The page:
Rapper T.I. and his wife, singer Tameka “Tiny” Harris, are facing off with a Chatsworth toymaker in a federal civil trial that began in a Santa Ana courtroom on Wednesday, Jan. 18, over more than two-dozen dolls that the couple says were based on the stolen likeness of their daughter and her two partners in a musical group.
T.I. and Tiny are seeking payment from the high-profile toymaker MGA Entertainment for dolls in the company’s “L.O.L. Surprise! OMG” line that the couple alleges improperly used the likeness of the OMG Girls, a former rap group that included Tiny’s daughter and two of her friends.
An attorney representing MGA fired back at the couple during opening statements — describing the lawsuit as a “shakedown” and the OMG Girls as a financially challenged group whose members actually borrowed their style from the toymakers earlier line of dolls in the popular Bratz franchise.
Jurors were repeatedly shown photos comparing the dolls and the members of OMG Girls, which shared a fashion aesthetic emphasizing brightly colored hair, makeup and clothes.
The OMG Girls were formed in 2009 with the help of Tiny, and made regular appearances on the reality show “T.I. & Tiny: The Family Hustle.” Along with Zonnique Pullins — Tiny’s daughter and T.I.’s stepdaughter — the group also included Reginae Carter — the daughter of rapper Lil’ Wayne — and sisters Lourdes and Bahja Rodriguez.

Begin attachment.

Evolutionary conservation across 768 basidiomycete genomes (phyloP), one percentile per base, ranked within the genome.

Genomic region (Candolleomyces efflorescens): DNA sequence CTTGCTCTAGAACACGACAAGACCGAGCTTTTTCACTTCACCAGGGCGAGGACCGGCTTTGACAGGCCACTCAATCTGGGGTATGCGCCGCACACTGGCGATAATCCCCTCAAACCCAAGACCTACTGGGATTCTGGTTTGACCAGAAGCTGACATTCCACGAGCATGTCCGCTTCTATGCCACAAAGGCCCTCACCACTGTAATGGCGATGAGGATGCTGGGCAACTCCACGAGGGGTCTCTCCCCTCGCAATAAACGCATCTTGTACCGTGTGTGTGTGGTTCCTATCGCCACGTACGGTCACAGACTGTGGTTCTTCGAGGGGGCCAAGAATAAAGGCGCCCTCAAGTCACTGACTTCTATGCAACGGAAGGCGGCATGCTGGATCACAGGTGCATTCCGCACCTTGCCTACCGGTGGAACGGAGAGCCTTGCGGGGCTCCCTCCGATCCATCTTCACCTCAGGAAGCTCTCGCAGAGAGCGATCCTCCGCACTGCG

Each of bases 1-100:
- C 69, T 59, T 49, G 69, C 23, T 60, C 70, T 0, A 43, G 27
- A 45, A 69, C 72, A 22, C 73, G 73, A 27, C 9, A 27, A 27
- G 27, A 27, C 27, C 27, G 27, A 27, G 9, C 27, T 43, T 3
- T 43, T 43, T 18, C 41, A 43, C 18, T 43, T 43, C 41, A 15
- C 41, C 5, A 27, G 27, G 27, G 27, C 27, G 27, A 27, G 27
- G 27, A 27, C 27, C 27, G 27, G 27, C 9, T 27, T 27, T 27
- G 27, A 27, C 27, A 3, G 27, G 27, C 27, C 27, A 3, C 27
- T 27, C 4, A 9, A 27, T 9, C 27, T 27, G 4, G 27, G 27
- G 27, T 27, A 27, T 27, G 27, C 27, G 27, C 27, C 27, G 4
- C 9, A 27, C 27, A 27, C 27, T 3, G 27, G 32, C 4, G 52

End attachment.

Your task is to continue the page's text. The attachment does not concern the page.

David Scheper, one of the attorney’s representing T.I. and Tiny, told jurors that the OMG Girls’ colorful hair, colorful clothing that often included tutu’s and flowing shirts and chemistry between the members was key to the group.
“This brand was so big that it became good enough to steal,” Scheper said.
Several years after the group stopped recording and performing, in 2015, Scheper alleged that MGA Entertainment began releasing dolls based on the group’s images. The trial is focusing on 31 specific dolls, the attorney added.
Jennifer Keller, one of the attorneys representing MGA, flatly denied that any of the dolls were based on the OMG Girls or inspired by the group. She said the OMG Girls brightly-colored style mirrored not only the earlier Bratz dolls but also other pop stars at the time, including Katy Perry, TLC, Lady Gaga and Avril Lavigne.
“This case is about greed, it is a shakedown,” Keller told jurors. “They were trend followers, not trend setters.”
Keller said the dolls cited in the lawsuit were meant to be “older sisters” based on “younger” dolls that had previously been released. The attorney displayed so-called vision boards comprised of collages of numerous photographs of people who toy designers used as inspiration for the specific dolls, none of which she said included photos of the members of OMG Girls.
It isn’t clear if jurors will hear about T.I. and Tiny’s past legal issues. In 2001, prosecutors in Los Angeles announced they wouldn’t pursue criminal charges against the couple over sexual-assault allegations because of an expired statute of limitations. An earlier 2009 federal gun conviction led T.I. — whose real name is Clifford Harris — to spend a year in prison.
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